RealPage Chief Economist Greg Willett, MPF Research and Vice President Jay Parsons discuss Strength In Apartment Market

Multifamily Fundamentals Continue To Shine

With an influx of new inventory in the apartment market and a drop in the price of rent for many metros, the US strength in apartment market continues to maintain healthy fundamentals. So say to experts from the MPF research organization during a RealPage webcast and Q&A session hosted by Doug Bibby. Chief economist Greg Willett and MPF vice president Jay Parsons presented their findings on the Q3 results of 2016. Their general conclusions showed positive signs, particularly in regards to rent growth. “Rents are still growing at a historically strong pace” explains Willett, “just not right to the degree seen last year”. This perspective was also suggested by Pearson, who noted that in many cases of lease – over – lease rent growth new renters could expect as much as 4.8% in higher costs.

Outstanding Occupancy

Their suggestion of strength was further bolstered when they revealed current US occupancy numbers. Maintaining a 16 – year high, the United States  Is maintaining an occupancy rate of over 96.5%,  30 basis points higher than last year. This number is quite large, particularly when it is considered the nationally many metros added new units for rent. Willett it further reiterating that the numbers currently being created are also a historic high. “[Completion volumes are] around the highest level since the 1980s, and that doesn’t even include the huge number of projects doing a lot of pre-leasing right now”. In total, MPH suggest that over 78,000 units have been brought to completion in the third quarter of 2016. However, this pales in comparison to bring your behalf when considered against demand numbers which recently reached over 109,600.

Closing The Class Gap

This number is likely to grow in the near future, even in spite of a slowdown in building permits in many apartment metrics. The panel noted in his statement reiterated by Paul Bubny in a follow-up report for   that as many as 555,121 units under construction now could be completed by the middle of 2017. This influx of new units may result in a narrowing of the gap between Class A and Class B units. in a separate report published by Brandon Crowell also of RealPage, a combination of new supply in Class A units, coupled with higher rent growth percentages in Class B units may soon result in A and B rentals leveling off at similar capacities. Currently Class A units have maintained an average of a $340 premium over Class B properties since 2001, increasing to nearly $500 in 2014. According to the report much of this new construction seen in the apartment market has been relegated to urban core areas, specifically being claimed these regions are “where the return on investment is perceived to be greatest”. This conventional wisdom was question why the MPF report, suggesting that many of these downtown metros actually lagged behind top-tier suburban equivalents. However, the researchers still feel strongly that the multifamily market is one of the best places to invest long-term funds. “Year-to-date, it’s the only asset class where sales volumes exceeding the pay set through the first eight months of 2015” Willett concluded.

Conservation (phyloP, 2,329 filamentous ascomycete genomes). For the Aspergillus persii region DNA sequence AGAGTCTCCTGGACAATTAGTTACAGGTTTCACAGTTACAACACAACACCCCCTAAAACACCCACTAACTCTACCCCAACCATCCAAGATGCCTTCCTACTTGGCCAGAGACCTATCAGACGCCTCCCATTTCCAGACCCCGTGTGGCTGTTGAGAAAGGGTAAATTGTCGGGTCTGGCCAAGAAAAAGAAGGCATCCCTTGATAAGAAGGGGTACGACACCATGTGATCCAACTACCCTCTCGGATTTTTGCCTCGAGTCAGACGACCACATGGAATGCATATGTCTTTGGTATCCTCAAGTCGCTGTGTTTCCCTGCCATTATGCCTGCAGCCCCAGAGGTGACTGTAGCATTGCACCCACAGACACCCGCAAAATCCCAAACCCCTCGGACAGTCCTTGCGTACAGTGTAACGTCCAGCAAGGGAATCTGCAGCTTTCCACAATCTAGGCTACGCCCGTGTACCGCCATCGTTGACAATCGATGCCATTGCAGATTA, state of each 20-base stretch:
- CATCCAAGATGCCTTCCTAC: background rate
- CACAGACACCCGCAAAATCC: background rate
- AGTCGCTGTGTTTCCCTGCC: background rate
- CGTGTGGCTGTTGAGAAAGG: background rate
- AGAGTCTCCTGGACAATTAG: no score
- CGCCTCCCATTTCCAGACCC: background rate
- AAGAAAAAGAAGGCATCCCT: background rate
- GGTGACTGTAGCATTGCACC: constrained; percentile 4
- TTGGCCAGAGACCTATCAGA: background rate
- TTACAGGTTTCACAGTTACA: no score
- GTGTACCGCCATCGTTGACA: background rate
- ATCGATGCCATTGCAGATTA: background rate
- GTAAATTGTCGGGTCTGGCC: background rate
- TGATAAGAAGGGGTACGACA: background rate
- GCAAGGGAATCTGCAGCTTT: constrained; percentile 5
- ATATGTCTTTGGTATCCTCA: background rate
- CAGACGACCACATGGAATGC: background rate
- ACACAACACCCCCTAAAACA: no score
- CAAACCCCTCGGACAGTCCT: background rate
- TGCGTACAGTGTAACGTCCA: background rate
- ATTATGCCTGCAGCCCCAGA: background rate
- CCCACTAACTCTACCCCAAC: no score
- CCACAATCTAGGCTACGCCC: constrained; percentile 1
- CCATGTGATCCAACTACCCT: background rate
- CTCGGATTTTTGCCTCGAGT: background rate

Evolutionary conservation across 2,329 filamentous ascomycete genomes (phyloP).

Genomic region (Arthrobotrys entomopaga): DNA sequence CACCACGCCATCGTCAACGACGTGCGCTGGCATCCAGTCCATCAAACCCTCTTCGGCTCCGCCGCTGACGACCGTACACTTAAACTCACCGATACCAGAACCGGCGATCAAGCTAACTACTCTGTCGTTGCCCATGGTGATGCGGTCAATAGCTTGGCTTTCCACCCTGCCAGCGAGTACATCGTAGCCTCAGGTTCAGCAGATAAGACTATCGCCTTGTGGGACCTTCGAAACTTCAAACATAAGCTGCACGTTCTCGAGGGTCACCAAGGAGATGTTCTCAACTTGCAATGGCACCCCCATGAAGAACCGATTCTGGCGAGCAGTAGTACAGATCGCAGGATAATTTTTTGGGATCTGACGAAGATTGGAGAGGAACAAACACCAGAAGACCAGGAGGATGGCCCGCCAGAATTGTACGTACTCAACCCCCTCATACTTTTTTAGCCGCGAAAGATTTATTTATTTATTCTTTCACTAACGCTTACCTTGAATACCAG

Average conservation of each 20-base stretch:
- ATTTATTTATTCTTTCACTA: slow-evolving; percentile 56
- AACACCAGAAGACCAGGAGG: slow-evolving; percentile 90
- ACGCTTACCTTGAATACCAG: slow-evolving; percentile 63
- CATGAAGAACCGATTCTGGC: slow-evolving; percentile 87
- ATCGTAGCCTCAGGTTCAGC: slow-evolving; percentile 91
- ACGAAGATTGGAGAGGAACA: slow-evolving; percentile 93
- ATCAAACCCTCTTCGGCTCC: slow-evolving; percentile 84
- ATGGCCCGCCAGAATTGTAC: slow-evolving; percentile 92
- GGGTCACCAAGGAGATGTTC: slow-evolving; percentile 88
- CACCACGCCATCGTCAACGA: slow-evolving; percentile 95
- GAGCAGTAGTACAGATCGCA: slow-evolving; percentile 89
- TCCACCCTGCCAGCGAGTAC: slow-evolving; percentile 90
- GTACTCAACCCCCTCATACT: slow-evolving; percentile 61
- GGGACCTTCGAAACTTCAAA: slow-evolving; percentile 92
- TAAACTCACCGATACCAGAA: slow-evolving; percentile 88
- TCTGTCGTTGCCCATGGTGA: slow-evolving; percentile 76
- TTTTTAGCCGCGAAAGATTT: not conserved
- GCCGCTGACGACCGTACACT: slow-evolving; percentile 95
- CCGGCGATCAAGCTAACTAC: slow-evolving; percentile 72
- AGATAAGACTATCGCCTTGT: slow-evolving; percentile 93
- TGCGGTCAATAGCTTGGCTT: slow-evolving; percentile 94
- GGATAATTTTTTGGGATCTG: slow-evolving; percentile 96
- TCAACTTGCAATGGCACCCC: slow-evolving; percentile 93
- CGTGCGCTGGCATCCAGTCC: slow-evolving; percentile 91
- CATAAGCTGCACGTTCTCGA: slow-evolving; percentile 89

Class A Versus Class B

San Diego’s Role

Although not personally cited during the webcast, San Diego continues to have strong output in the area of rent growth. Data collected by Axiometrics suggestion that San Diego continues to maintain a 5.3% effective rent growth as of the third quarter 2016. In fact, San Diego found itself in the top 10 of the highest effective right growth sectors on an annual rent growth (5.3%), quarterly rent growth (2.3%), and occupancy (0.0%).Even with effective rent growth beginning to slow, San Diego will likely maintain some of the nation’s highest overall rents for the foreseeable future.

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Lindsey Allen’s article “Apartment Market Fundamentals Remain Healthy, Experts Say in MPF Research Webcast” can be found HERE.

Paul Bubny’s article “Apartment Demand Still Exceeds Supply” can be found HERE.

Brandon Crowell’s article “New Supply Erodes Class A Apartment Premium” can be found HERE.

Jay Denton’s article “High-Rent Metros Drive Down Third-Quarter Apartment Market Performance” can be found HERE.